Lee County School Board takes on state over guns

Editorial Board • Jan 24, 2019 at 9:30 PM

The Lee County School Board could not be more physically removed from the halls of state government in Richmond, nor any more politically relevant. But in its effort to protect school children, the board is making waves nationally and not just for its David vs. Goliath legal squabble.

Rebuffed by the state over Attorney General Mark R. Herring’s ruling that Lee County may not arm teachers in its schools, the county has filed suit. That doesn’t happen often, and the case has national interest as other states face the same issue.

But there’s another side to this matter that could impact the state’s highest office.

Leading Lee County’s fight against the state is former Attorney General Ken Cuccinelli, who was the Republican nominee for governor of Virginia five years ago. On the other side is Herring, who has already announced that he is a Democrat candidate for governor of Virginia in the 2021 race.

Herring opined that state law limiting guns on school grounds extends to teachers and other staff who don’t fit into security and law enforcement roles as defined. Well aware of that law, the school board asked for an exemption based primarily on the fact that it cannot afford to pay trained officers to act as school resource officers. It asked that Superintendent Brian Austin be registered as a special conservator of the peace.

In suing the state over its denial, the board believes that Dr. Austin fulfilled all legal requirements for that designation but that “the Virginia Department of Criminal Justice Services, in reliance on the attorney general of Virginia, has taken the position that it will not issue a SCOP registration for a school employee who will be armed on school property.”

“It is important for the members of our community to know that keeping the children in our schools safe is a top priority for every member of the school board,” said school board Chair Debbie Jessie.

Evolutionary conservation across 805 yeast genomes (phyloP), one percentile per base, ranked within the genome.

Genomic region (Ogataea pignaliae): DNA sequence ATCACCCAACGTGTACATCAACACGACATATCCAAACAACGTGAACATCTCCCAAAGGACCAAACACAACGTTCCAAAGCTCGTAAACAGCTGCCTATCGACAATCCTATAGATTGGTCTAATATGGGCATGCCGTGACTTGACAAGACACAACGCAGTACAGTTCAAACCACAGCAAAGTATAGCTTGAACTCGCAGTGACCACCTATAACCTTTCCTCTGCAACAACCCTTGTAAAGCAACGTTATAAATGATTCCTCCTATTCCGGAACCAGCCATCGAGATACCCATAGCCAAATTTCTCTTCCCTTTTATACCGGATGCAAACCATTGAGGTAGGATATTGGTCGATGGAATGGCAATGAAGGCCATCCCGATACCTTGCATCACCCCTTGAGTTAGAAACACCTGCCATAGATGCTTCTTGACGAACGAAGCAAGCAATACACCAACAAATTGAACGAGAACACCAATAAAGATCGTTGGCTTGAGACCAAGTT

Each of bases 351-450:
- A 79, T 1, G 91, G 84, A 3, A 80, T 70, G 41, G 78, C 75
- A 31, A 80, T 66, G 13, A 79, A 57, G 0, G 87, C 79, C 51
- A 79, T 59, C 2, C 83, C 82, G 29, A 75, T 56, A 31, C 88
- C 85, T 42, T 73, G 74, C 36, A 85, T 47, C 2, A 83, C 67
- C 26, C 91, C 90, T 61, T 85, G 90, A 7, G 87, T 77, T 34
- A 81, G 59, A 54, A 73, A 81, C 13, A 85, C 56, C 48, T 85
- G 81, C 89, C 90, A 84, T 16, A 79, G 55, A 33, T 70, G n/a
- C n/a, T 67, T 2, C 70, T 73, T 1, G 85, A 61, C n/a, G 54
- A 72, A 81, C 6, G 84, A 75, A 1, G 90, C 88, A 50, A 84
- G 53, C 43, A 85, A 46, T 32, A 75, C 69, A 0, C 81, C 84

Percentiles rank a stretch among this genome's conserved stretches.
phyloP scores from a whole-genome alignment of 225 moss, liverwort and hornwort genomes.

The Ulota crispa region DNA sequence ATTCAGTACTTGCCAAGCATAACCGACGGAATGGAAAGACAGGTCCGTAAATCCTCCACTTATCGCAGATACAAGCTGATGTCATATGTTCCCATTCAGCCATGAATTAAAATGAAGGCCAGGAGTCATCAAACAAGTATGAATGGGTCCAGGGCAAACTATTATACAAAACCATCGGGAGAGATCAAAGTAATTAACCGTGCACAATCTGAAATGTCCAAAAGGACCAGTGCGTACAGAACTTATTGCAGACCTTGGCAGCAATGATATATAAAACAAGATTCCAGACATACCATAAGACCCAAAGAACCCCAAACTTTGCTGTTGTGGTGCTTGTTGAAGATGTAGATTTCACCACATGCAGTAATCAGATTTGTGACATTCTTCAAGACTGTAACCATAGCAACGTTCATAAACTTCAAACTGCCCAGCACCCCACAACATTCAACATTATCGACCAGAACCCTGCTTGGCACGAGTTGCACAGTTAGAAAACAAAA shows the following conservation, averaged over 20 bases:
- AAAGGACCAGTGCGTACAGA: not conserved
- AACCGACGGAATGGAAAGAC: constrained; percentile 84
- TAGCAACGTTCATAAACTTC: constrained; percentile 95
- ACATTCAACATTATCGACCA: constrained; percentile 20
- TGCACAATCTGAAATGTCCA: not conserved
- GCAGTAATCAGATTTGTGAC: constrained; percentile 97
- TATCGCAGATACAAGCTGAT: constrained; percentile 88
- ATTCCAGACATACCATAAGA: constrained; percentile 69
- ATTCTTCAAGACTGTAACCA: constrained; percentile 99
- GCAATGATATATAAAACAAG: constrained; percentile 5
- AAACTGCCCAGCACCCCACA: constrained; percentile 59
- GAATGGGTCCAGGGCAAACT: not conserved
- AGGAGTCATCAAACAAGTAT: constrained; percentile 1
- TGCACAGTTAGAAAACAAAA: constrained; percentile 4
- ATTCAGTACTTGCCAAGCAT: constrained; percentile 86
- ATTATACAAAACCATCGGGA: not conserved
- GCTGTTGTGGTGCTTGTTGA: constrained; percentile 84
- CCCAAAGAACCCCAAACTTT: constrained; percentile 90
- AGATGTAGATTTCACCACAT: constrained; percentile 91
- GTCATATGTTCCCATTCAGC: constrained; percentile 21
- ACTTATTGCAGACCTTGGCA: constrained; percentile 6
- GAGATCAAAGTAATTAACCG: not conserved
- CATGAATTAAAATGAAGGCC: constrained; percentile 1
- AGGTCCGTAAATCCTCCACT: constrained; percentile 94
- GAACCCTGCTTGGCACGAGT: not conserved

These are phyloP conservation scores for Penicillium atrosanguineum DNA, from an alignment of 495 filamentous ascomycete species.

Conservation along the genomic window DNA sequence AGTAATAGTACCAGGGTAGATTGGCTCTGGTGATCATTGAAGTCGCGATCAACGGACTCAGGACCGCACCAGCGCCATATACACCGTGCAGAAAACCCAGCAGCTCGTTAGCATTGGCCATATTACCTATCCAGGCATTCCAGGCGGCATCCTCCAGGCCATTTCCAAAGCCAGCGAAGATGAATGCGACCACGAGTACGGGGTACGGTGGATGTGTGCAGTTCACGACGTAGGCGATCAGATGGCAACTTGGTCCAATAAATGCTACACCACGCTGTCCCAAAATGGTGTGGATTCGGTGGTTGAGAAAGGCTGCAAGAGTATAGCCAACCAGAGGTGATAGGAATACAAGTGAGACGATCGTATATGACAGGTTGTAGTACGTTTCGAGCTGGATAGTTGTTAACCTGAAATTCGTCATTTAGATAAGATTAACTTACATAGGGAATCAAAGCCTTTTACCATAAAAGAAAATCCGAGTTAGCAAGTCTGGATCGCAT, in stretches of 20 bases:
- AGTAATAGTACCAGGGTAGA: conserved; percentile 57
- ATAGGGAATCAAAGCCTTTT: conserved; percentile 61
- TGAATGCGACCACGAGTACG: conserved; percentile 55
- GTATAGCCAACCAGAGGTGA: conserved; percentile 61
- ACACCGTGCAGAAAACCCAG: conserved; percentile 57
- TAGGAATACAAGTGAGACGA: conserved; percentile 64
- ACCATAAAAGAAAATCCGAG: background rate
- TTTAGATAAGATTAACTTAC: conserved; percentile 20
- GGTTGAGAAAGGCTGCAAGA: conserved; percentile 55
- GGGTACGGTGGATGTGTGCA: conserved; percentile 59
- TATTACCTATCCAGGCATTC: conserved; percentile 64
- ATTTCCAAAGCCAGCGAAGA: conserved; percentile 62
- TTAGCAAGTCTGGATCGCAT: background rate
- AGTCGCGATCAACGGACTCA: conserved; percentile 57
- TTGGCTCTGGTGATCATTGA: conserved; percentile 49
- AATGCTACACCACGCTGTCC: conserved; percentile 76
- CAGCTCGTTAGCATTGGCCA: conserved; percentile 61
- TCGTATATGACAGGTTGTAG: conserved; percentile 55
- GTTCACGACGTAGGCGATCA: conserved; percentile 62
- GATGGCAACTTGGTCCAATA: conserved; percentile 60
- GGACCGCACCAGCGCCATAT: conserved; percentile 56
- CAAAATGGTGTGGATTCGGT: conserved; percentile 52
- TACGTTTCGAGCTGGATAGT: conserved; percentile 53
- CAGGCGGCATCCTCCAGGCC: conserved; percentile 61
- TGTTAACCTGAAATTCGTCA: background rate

“This was a unanimous decision to move forward with training and adding security,” said Mike Kidwell, the school board vice chair. “As a school board member, I would vote to hire seven new school resource officers if that was an option in Lee County. In my opinion, adding security against an active shooter in this day and time is a must for all public schools. Several other states have already taken this common-sense approach with real results.”

As a candidate for Virginia’s next governor, Herring needs to win this case. He cites his efforts to reduce gun violence as among his premier issues, and it would not do for him to lose against Cuccinelli, a longtime gun rights advocate who sponsored legislation to repeal the state’s prohibition on carrying a concealed handgun in a restaurant or club.

In using his perch as the state’s top lawyer as a springboard to the executive mansion, Herring is vulnerable on his announcement four years ago that he would not defend state law providing that marriage is between one man and one woman. He was accused of violating his oath of office to defend all state laws regardless of his personal opinion about them.

While that law was later overturned, if Herring loses this fight against the Lee County School Board, it will damage his campaign. And that campaign aspect may draw as much attention as the safety aspect. That will be unfortunate if attention turns to the politics and away from the reason for the litigation.

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